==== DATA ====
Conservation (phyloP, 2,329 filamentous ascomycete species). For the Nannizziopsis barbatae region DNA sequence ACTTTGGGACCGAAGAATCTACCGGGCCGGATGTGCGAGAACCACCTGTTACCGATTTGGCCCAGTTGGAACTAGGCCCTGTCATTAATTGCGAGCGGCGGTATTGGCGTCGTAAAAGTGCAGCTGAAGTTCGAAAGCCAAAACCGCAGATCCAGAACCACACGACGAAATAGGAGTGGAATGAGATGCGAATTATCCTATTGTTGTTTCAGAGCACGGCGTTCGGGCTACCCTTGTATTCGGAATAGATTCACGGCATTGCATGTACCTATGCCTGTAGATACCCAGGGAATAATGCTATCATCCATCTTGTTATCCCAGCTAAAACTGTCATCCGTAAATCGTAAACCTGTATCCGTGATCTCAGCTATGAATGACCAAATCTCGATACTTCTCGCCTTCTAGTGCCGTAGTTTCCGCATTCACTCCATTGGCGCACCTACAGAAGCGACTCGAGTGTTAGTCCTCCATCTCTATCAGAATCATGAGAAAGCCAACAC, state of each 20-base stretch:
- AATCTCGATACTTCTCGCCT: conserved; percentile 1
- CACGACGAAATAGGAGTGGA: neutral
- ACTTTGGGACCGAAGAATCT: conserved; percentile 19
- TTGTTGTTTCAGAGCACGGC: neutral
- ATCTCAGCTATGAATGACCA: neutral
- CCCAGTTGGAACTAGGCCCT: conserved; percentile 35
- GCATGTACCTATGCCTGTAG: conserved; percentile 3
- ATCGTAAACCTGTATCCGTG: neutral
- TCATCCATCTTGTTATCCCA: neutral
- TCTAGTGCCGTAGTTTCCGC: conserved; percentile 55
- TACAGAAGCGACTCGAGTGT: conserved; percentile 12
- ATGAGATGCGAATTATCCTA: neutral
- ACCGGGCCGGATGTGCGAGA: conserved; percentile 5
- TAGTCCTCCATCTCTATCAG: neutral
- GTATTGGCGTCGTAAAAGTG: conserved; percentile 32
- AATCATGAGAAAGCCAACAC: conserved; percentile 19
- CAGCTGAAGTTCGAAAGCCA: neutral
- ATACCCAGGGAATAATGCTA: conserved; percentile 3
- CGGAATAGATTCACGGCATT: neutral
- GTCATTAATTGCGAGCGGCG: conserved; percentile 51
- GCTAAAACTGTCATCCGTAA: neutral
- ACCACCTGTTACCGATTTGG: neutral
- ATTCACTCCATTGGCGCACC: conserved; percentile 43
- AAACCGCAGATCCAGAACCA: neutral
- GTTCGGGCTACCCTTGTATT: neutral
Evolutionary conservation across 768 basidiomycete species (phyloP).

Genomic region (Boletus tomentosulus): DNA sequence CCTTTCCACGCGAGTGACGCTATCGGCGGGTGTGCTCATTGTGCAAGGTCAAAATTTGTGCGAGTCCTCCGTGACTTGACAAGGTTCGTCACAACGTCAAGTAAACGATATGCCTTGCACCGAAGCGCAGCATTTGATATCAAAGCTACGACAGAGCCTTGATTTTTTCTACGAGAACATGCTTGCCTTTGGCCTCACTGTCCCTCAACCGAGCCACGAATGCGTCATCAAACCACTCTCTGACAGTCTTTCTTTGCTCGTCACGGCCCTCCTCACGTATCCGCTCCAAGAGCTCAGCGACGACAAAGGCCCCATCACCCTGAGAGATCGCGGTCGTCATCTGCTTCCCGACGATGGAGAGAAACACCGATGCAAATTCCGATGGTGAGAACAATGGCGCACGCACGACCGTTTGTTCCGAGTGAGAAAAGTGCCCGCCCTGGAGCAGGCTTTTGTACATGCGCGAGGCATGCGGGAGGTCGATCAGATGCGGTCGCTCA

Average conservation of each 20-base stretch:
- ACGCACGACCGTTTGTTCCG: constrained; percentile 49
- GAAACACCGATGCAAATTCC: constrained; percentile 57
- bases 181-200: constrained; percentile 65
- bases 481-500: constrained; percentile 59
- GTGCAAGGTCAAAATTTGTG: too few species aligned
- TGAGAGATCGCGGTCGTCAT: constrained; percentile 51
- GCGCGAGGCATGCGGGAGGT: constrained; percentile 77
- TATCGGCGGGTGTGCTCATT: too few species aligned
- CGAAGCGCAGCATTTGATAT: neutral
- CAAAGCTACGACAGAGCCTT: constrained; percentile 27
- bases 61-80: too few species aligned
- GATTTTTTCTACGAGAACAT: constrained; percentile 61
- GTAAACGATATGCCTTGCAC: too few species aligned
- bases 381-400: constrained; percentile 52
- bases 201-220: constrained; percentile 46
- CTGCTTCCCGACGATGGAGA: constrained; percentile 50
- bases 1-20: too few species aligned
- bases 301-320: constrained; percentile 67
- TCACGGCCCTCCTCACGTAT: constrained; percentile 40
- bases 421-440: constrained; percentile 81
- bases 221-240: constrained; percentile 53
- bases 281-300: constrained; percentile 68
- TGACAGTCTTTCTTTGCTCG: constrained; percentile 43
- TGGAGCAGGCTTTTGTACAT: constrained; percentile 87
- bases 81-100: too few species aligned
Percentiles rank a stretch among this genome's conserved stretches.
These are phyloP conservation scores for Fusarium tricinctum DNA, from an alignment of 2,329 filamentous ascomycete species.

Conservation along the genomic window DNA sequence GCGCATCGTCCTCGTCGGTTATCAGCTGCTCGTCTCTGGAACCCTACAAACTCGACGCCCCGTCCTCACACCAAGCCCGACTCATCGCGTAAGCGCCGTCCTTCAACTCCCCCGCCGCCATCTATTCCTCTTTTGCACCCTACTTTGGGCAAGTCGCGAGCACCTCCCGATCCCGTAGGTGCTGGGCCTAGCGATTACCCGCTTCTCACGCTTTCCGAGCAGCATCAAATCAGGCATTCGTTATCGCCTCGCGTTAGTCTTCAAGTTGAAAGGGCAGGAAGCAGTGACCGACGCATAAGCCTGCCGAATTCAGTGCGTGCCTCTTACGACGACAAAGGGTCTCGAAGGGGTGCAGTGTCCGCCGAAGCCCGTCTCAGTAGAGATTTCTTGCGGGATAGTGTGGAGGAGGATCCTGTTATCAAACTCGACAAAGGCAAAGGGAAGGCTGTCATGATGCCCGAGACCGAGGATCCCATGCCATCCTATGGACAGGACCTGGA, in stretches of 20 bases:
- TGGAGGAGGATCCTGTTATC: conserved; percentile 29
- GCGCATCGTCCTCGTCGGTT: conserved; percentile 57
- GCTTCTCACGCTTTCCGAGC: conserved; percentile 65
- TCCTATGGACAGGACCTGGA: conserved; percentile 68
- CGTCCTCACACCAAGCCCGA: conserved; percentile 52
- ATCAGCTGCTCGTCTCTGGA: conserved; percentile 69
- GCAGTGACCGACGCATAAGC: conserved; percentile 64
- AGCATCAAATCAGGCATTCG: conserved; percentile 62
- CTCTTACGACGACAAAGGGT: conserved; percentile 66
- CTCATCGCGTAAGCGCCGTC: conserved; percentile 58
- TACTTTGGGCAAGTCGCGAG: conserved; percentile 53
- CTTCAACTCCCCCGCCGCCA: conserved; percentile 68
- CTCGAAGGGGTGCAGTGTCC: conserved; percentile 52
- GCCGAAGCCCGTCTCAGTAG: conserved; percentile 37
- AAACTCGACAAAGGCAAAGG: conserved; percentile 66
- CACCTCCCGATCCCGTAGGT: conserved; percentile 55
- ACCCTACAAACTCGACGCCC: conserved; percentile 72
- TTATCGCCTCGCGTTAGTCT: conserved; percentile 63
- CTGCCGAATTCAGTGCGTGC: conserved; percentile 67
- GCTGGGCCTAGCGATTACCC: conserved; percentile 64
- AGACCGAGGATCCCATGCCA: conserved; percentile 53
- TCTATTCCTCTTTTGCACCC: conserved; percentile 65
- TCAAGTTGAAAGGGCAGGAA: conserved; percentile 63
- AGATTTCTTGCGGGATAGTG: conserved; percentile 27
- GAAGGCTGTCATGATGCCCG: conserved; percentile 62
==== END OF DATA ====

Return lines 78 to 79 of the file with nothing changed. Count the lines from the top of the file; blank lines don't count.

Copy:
- AGACCGAGGATCCCATGCCA: conserved; percentile 53
- TCTATTCCTCTTTTGCACCC: conserved; percentile 65